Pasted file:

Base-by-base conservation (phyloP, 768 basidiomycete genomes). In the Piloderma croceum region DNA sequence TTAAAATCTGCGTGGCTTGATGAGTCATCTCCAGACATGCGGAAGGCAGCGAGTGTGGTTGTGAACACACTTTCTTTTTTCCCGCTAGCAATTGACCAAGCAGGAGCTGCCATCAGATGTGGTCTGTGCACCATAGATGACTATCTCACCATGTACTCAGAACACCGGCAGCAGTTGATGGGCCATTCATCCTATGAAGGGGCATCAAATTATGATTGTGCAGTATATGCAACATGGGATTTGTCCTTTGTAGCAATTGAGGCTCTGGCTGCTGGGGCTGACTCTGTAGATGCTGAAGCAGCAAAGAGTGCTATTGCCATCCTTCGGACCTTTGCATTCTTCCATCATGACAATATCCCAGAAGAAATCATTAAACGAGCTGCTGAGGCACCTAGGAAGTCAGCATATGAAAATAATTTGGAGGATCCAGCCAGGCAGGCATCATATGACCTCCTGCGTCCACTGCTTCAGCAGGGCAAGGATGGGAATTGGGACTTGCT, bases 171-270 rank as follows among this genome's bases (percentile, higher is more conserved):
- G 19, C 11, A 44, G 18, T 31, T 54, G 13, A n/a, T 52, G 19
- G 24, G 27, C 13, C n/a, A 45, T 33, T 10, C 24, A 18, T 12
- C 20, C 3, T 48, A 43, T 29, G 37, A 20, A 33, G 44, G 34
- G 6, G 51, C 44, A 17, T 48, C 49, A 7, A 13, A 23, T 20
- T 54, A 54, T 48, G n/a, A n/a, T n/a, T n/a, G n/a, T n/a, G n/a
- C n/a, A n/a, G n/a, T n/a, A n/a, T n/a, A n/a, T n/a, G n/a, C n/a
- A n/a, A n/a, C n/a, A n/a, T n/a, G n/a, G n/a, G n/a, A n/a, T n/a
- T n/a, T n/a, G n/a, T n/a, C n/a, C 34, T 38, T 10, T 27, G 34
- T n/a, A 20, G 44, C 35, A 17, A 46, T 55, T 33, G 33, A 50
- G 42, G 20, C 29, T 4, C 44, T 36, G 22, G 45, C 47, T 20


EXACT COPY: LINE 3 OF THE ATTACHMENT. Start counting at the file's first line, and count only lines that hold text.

- G 24, G 27, C 13, C n/a, A 45, T 33, T 10, C 24, A 18, T 12